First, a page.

Home > Broken Beautiful Hearts

Broken Beautiful Hearts
Author: Kami Garcia

Dear Miss Rios,

After careful consideration, the women’s soccer staff at the University of North Carolina at Chapel Hill believes that you have the qualities we are looking for in a student-athlete. As the head women’s soccer coach at this university, I want to formally offer you early acceptance and an opportunity to play soccer for the team that has won 21 out of 35 NCAA national championships.

Please understand that this acceptance is contingent upon you:

• maintaining the recommendation of your high school coach

• remaining in good academic standing

• continuing to demonstrate strong leadership and soccer skills

• playing in your current position, center forward, next fall.

I’ve wanted this for as long as I can remember, but now that it’s actually happening, it doesn’t feel real.

“Peyton?” Mom calls from downstairs.

“Coming.” I fold the letter and tuck it in my bag.

I gather my dark, wavy hair into a ponytail, pull it through an elastic, and take a quick look in the mirror. My wardrobe consists of a steady rotation of skinny jeans and cargos that show off my long legs, layered tanks and fitted henleys, and ankle boots. Today is no exception.

I do my standard two-minute make-up application—concealer under my eyes and berry-tinted lip balm that doubles as blush.

Now I just have to find my black boots.

“You’re going to be late,” Mom yells.

“Coming!” I bend down and check under the bed—a pair of balled-up soccer socks; my elementary school yearbooks; a bottle of nail polish; old issues of Soccer 360; a Luna Bar that’s hard enough to use as a hammer; and … my boots. I drag them out by the laces and put them on.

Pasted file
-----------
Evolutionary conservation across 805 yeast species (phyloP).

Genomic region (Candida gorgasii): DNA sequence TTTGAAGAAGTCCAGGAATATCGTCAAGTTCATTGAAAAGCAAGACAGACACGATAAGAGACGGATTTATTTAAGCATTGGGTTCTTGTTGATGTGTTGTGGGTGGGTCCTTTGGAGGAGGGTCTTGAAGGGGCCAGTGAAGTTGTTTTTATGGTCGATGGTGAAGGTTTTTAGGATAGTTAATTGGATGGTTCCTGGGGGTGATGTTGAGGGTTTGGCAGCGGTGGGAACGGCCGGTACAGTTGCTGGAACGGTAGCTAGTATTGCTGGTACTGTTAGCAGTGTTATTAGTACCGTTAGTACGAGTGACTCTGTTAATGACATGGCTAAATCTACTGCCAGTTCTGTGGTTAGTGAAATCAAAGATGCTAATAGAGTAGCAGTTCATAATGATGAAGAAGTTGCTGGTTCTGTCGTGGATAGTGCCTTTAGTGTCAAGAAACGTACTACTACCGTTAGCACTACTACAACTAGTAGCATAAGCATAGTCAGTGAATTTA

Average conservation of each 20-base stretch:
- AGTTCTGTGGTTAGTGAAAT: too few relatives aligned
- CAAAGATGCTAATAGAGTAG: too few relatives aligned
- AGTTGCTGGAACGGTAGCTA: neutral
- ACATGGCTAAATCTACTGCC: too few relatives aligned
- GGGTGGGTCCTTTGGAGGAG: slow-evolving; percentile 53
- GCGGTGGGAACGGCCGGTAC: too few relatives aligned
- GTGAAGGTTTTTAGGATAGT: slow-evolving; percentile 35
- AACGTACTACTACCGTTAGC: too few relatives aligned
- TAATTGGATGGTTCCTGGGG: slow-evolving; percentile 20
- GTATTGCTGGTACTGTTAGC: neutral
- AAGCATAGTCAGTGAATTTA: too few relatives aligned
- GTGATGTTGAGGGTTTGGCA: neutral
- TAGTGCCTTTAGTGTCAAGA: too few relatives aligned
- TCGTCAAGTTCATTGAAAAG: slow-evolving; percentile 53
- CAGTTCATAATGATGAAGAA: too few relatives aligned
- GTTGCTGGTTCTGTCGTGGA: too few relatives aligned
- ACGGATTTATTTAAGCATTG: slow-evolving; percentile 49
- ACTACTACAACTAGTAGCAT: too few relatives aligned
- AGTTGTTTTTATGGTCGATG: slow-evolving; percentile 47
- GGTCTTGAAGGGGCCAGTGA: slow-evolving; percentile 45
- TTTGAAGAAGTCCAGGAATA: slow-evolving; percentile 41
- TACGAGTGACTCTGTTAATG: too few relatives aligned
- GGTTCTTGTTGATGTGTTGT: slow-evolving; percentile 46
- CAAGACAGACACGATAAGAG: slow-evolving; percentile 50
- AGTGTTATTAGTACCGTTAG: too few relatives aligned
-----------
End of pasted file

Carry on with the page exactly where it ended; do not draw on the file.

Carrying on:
Dad’s dog tags slide back and forth on the silver chain hanging around my neck. I never take them off. When I insisted on wearing them to the Spring Fling with my strapless dress, Mom figured out how to pin the tags inside the dress so they wouldn’t be as noticeable. I would’ve worn them either way.

On the way out, I grab the black leather jacket draped over the chair next to my door, under a poster of my soccer idol, Alex Morgan. The jacket belonged to my dad. I slip it on. The sleeves hang past my fingertips and the leather is cracked, but I love it anyway.

I jog down the steps and walk into the kitchen.

Mom holds up a brown muffin. “Do you want one to take with you?”

“Not if it has oats, nuts, dried fruit, or seeds in it.”

She breaks the muffin in half, which takes some effort because it’s as dense as a hunk of fruitcake. Dad used to do all the cooking. He was Cuban and every morning started with café con leché—strong Cuban coffee with steamed milk—and thick toast with butter. After he died I took over the cooking, but I couldn’t bring myself to keep eating the same breakfast Dad used to make me. Now Mom is determined to learn to cook, too. Muffins are her latest experiment.

I rummage through the pantry. “Do we have any doughnuts?”

“Doughnuts are pure sugar. They don’t qualify as breakfast.” She pours a cup of coffee and hands it to me.

I add milk and sugar. “Then why do doughnut shops open at five o’clock in the morning?”